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Abortion

Government "cannot accept" current version of proposed abortion law

James Reilly says there are difficulties in Clare Daly’s Bill, but affirms the government’s intention to follow the ECHR ruling.

MINISTER FOR HEALTH James Reilly has affirmed that the government will vote against draft legislation permitting abortion in limited circumstances, saying the coalition parties “cannot accept” the legislation as it stands.

Speaking in the Dáil this evening, Reilly accepted that legislating to allow for the outcome of the ‘X Case’ in 1992 was a “long overdue responsibility”, but affirmed that the current government intended to fulfil the need.

“While the Bill as drafted here tonight goes some way to address the A, B and C judgment, the government is clear that in its current form it cannot be accepted because it is lacking in some legal respects,” he said.

Reilly affirmed that the report of the expert group appointed to examine that judgment, handed down by the European Court of Human Rights in 2010, would be used as the basis for the government’s proposed legislation.

“The government is moving to deal with the issue – the expert group is clear on the need to deal with the very complex issues involved.”

“This group will be reporting in the next couple of months and it doesn’t make sense to pre-empt their advice.

Reilly said the government would “take the correct action based on the best advice available to us as a government, to ensure that no woman’s life is ever placed in danger.”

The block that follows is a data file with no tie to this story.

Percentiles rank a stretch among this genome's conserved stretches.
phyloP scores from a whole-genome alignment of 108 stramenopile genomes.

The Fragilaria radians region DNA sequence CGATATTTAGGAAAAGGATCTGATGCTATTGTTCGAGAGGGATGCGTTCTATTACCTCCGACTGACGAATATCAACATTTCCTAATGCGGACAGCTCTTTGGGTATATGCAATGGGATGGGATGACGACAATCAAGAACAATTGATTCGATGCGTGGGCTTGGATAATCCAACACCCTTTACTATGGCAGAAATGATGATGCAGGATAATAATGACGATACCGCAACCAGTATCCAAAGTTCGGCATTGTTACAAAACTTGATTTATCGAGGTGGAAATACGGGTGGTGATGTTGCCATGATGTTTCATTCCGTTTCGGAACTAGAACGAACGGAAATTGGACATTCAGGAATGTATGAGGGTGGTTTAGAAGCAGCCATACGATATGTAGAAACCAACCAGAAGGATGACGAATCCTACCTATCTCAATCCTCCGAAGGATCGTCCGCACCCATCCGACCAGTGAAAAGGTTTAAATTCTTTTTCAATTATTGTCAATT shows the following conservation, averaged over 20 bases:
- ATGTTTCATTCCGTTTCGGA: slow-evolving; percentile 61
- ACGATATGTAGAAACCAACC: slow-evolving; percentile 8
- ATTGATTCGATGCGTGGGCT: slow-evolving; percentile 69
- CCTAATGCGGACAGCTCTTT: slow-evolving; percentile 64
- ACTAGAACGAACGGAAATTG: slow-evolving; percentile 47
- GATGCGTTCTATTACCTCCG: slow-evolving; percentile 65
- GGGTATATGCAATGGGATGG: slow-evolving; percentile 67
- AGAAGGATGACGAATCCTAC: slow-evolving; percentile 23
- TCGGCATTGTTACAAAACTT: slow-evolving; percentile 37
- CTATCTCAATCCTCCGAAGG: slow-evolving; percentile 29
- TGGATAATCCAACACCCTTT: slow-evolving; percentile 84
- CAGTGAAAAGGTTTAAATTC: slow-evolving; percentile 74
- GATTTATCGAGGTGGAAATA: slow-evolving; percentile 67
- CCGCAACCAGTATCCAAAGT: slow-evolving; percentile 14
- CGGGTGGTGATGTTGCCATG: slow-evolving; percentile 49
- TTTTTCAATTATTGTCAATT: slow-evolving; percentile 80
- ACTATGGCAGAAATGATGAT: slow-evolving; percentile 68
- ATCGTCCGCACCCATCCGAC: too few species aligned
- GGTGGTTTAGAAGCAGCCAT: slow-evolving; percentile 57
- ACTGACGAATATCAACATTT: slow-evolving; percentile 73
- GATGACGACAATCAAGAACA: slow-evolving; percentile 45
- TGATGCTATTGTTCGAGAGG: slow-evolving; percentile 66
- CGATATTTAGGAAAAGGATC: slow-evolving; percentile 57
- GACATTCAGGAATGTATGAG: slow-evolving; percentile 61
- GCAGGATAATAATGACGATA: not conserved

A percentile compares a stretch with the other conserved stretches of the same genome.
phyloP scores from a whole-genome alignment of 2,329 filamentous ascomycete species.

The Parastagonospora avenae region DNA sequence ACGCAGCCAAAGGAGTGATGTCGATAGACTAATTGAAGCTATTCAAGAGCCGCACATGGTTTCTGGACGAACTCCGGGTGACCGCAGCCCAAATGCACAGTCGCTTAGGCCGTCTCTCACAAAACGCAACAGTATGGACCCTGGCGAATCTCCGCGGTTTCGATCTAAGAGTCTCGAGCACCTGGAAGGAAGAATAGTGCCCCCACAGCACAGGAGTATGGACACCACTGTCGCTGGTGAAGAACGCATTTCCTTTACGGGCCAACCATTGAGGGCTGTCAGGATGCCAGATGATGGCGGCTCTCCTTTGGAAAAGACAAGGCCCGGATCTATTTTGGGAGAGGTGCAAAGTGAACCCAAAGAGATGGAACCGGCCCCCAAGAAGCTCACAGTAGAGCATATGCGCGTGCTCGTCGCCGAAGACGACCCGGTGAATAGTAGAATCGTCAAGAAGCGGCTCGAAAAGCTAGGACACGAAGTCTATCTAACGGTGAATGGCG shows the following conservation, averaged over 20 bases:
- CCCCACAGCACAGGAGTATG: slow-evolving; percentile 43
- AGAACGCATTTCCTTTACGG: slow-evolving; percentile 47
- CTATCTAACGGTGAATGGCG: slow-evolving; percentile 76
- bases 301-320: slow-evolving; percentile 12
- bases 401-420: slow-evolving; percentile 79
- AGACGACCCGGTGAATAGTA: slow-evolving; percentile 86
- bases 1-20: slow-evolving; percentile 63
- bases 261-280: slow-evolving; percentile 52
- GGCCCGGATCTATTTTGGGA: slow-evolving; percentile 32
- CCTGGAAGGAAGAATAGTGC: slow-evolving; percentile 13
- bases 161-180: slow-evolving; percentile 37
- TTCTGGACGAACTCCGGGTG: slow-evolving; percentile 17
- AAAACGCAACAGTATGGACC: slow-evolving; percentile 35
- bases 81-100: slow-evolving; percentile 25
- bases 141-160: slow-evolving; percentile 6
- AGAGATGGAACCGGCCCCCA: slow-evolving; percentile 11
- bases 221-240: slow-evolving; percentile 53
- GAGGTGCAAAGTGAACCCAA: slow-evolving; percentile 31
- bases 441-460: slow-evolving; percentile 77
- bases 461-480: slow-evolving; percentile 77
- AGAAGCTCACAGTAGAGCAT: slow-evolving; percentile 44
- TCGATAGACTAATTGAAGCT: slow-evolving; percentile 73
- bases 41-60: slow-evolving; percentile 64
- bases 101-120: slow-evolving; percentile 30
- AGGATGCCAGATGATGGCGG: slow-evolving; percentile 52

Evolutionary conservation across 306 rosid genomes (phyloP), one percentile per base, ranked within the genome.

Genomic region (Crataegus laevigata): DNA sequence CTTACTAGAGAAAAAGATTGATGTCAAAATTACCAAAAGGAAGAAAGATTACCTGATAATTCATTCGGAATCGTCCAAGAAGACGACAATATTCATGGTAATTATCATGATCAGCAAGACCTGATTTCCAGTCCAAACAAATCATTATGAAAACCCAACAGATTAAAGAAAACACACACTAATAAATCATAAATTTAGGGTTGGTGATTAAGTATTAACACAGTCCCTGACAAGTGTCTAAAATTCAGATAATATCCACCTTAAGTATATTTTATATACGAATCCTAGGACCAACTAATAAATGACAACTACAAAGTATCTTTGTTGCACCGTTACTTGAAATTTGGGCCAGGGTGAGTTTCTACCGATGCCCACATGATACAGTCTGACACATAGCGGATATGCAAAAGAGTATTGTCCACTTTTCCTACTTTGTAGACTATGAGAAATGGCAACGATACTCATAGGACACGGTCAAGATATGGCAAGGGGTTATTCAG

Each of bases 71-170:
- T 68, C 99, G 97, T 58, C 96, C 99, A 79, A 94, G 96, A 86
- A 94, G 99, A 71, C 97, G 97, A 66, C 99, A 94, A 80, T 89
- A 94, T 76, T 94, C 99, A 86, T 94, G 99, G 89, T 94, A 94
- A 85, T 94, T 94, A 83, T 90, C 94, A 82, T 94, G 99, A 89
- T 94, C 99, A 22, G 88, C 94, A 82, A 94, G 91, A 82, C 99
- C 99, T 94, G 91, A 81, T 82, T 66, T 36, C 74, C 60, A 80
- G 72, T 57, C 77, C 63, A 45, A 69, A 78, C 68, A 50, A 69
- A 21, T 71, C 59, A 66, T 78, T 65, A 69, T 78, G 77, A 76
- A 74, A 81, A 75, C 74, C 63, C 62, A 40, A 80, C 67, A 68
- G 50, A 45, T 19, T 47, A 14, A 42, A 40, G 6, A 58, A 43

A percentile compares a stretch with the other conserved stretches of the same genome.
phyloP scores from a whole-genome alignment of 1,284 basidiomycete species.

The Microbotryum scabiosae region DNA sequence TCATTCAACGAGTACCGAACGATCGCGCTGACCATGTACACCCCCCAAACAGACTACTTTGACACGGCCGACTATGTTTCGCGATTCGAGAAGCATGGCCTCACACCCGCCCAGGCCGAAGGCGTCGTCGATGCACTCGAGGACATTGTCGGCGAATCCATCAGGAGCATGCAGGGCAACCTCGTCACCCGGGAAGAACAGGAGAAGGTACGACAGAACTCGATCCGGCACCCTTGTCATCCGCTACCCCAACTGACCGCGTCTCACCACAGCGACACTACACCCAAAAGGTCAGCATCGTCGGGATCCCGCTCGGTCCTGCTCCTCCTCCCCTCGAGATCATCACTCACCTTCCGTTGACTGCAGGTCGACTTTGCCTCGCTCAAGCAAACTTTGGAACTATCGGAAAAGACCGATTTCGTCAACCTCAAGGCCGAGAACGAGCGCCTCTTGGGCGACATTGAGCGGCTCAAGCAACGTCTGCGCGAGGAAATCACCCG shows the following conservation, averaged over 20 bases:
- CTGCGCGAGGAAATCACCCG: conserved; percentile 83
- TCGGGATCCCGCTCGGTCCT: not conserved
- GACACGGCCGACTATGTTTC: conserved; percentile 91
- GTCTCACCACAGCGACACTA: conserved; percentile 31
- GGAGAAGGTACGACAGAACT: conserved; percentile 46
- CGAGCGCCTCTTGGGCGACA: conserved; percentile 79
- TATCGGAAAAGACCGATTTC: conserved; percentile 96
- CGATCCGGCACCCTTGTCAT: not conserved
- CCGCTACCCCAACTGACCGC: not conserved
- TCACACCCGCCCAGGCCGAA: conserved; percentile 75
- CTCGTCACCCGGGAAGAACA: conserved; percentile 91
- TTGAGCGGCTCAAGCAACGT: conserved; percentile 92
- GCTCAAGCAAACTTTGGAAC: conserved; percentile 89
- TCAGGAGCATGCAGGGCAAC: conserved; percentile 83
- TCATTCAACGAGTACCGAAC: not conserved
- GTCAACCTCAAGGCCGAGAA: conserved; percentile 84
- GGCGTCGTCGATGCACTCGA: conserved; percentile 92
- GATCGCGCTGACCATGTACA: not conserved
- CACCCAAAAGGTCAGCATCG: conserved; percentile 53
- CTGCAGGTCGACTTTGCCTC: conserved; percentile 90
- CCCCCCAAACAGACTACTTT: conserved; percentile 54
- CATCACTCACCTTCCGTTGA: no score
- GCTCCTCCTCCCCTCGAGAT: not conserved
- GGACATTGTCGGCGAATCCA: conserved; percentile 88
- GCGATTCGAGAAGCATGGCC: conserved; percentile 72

Considerable complexities

The subject of abortion was one on which which most Irish people had an opinion, the minister added, “despite the many considerable complexities involved.”

“We will have time to consider the many technical issues involved, but to put it first in human terms, we need to take necessary action to protect the lives of women.”

Reilly’s comments came after Socialist Party TD Clare Daly, who tabled the Bill, had appealed to the government to support the Bill when a vote was called tomorrow afternoon.

“We know the expert group was delayed in being established, we know they’re not going to issue any findings until July of this year, and in effect with the recess and all of the other schedules, what it would mean is anything they would come forward with… it would be a full year before it would see the light of day,” Daly had said.

Her ULA colleague Joan Collins, said the government did not need to vote against the legislation even though it was still awaiting the finding of the expert group.

“They should not hide behind the minister’s expert group, causing further delays in legislation for vulnerable people.”

In an emotional speech, Mick Wallace commented that the legislation was “20 years too late” and broke down into tears while reading an email from a woman who had previously had an abortion.

“What has this male-dominated parliament done to put an end to the urge of men to control women’s bodies?”, he asked.

Live: Dáil debates bill allowing limited access to abortion

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